Category: Dustin McGowan

The Blob

Blue Jays starting rotation as The Blob

The blob is nothing if not unpredictable. If you asked the most seasoned baseball analysts and Blue Jay fans in April who would be holding up the back-end of the starting rotation by August, it is unlikely even two of 100 would have chosen Brad Mills and Henderson Alvarez to be there.

The tendency of injury in MLB starting rotations and the depth of talent and competition in the organization have combined to see 10 young pitchers (Romero, Morrow, Reyes, Drabek, Villanueva, Cecil, Litsch, Mills, Stewart, Alvarez), all 27 and under, start for the Blue Birds.

1. Ricky Romero is the only one, who has not missed a start due to injury or seen time in the minors. The top three (Romero, Morrow, Cecil) have, more or less, found their form and consistency.

4. Brad Mills needs a quality start tonight, if he wants to stay out of Las Vegas.

5. Henderson Alvarez will likely get the Zach Stewart treatment: three starts, more if he doesn’t get hit hard.

6. Jesse Litsch remains in the bullpen. He may yet start some games, if others falter or injure.

7. Kyle Drabek, see you in September.

8. Dustin McGowan made the jump to New Hampshire Double-A last week. Eight scoreless innings of work there is a great sign.

9. Joel Carreno. I’m surprised this guy doesn’t get more attention. He’s been projected as a big league reliever, even though he’s arguably been the Fisher Cats ace this season.

10. Chad Jenkins, next September or 2013.

11. Nestor Molina, next September or 2013.

12. Deck McGuire made the jump to New Hampshire, before sitting down for a rest on the 7-day disabled list. Next September at earliest.

The blob’s shifting mass:
  1. Ricky Romero (26)Henderson Alvarez, in the starting rotation for now
  2. Brandon Morrow (27)
  3. Brett Cecil (25)
  4. Brad Mills (26)
  5. ↑Henderson Alvarez (21)
  6. ↓Jesse Litsch (26) – Toronto bullpen
  7. Kyle Drabek (23) – Las Vegas
  8. Dustin McGowan (29) – New Hampshire
  9. Joel Carreno (24) -New Hampshire
  10. ↑Chad Jenkins (23) – New Hampshire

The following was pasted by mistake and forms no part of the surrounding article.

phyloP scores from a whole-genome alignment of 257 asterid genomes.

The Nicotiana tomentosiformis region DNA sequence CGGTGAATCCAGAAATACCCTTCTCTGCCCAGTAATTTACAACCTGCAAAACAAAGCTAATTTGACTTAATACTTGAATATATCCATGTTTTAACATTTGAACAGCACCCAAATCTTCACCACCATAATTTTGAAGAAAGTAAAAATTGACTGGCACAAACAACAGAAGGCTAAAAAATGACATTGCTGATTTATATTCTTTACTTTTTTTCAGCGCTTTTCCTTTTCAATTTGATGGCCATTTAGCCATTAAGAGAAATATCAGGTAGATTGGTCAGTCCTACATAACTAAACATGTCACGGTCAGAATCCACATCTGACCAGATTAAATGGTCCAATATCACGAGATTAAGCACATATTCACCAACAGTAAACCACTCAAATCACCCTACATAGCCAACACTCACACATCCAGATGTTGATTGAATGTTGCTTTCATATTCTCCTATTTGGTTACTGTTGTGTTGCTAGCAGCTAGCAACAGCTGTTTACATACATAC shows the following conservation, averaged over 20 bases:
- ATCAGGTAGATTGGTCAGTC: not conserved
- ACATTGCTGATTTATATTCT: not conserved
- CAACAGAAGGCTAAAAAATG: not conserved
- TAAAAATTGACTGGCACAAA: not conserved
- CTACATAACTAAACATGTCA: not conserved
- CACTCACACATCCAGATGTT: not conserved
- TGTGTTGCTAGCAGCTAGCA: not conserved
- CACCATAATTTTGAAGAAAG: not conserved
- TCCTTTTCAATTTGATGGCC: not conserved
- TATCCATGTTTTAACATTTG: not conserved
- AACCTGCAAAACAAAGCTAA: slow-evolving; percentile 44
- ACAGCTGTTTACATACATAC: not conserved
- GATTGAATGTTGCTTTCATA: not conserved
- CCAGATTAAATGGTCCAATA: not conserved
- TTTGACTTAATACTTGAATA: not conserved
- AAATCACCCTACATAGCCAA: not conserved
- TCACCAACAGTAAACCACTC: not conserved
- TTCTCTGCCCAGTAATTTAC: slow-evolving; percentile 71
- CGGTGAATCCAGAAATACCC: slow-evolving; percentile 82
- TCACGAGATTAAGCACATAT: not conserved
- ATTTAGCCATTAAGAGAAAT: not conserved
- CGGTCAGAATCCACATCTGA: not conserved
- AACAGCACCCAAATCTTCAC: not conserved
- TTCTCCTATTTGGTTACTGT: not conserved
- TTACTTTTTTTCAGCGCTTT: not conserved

11. ↑Nestor Molina (22) – New Hampshire
  12. Deck McGuire (22) – New Hampshire (7-day DL)
  13. ↑P.J. Walters – (26) – Las Vegas
  14. ↓Chad Beck (26) – Las Vegas
  15. Robert Ray (27) – Las Vegas
  16. ↑Yohan Pino (27) – New Hampshire
  17. ↑Willie Collazo (31) – New Hampshire
  18. Drew Hutchison (20) – Dunedin
  19. Ryan Tepera (23) -Dunedin
  20. ↑Asher Wojciechowski – Dunedin

The fortune of Brad Mills

Brad Mills makes the rotation, Brad Mills(er) time, starting rotation sweepstakes Jo Jo Reyes is out. Brad Mills is in, at least for today. Jesse Litsch, also called up, will work out of the bullpen, in the wake of the departure of Mark Rzepcynski, Jason Frasor and Octavio Dotel.

Welcome Colby Rasmus. Hopefully, he and Travis Snider will push each other to meet their ubiquitously spoken of potential.

As of Wednesday July 27, GM Alex Anthopolous, video seen at Getting Blanked, had only stated that Brad Mills was called up for temporary bullpen depth, until the Blue Jays new pitchers (P.J. Walters and Trevor Miller) arrived. A decision had not yet been made on who would start Saturday’s game. How quickly things change in these starting rotation sweepstakes. Brad Mills is our #5.

According to Mike Wilner on the Jays Talk, Mills is likely getting the start today as a way of showing him off as potential trade bait, before the deadline strikes Sunday. The following John Farrell quote from bluejays. com, provides some context:

“The fact that Brad has thrown the ball exceptionally well in Las Vegas, I think he’s earned the spot,” manager John Farrell said. “He’s got the opportunity to take this start and run with it.”

Whatever the case may be, Mills deserves at least a 10 game stint in some major league ball club’s starting rotation.

He’s dominated in Triple-A, unlike Brett Cecil, Jesse Litsch and Kyle Drabek. He’s got a lot to prove at the big league level, and I think he’s about ready to do it.

Zach Stewart is out, no longer part of the puzzle. Our depth of starting rotation makes losing Zach a moot point, (in the modern sense of the term).

I don’t think Luis Perez has earned his shot in the rotation, though look for him to rejoin the big club’s bullpen soon.

Carlos Villanueva will have to pitch better than he did Thursday over his next three starts, especially if Mills hangs around, Litsch pitches well in long relief and Kyle Drabek continues to bring his ERA back down to Earth.

Exciting times, indeed.

Chad Beck made the jump to Las Vegas this week. Deck McGuire is now a New Hampshire Fisher Cat, and Dustin McGowan is now up to pitching three innings per start with Dunedin. Joel Carreno and Henderson Alvarez are knocking on the Blue Jays door. It will be interesting to see if either gets the chance to show his stuff when the roster expands to 40 come September.

The race is always on. The climb is great – the fall is depth.

  1. Ricky Romero (26)
  2. Brandon Morrow (27)
  3. Brett Cecil (25)
  4. Carlos Villanueva (27)
  5. ↑Brad Mills (26)
  6. ↑Jesse Litsch (26) – Toronto bullpen
  7. ↑Kyle Drabek (23) – Las Vegas
  8. ↑Dustin McGowan (29) – Dunedin
  9. ↑Joel Carreno (24) -New Hampshire
  10. ↑Luis Perez (26) – Las Vegas
  11. ↑Henderson Alvarez (21) – New Hampshire
  12. Chad Jenkins (23) – New Hampshire
  13. ↑Deck McGuire (22) – New Hampshire
  14. ↑Chad Beck (26) – Las Vegas
  15. ↓Scott Richmond (31) – Las Vegas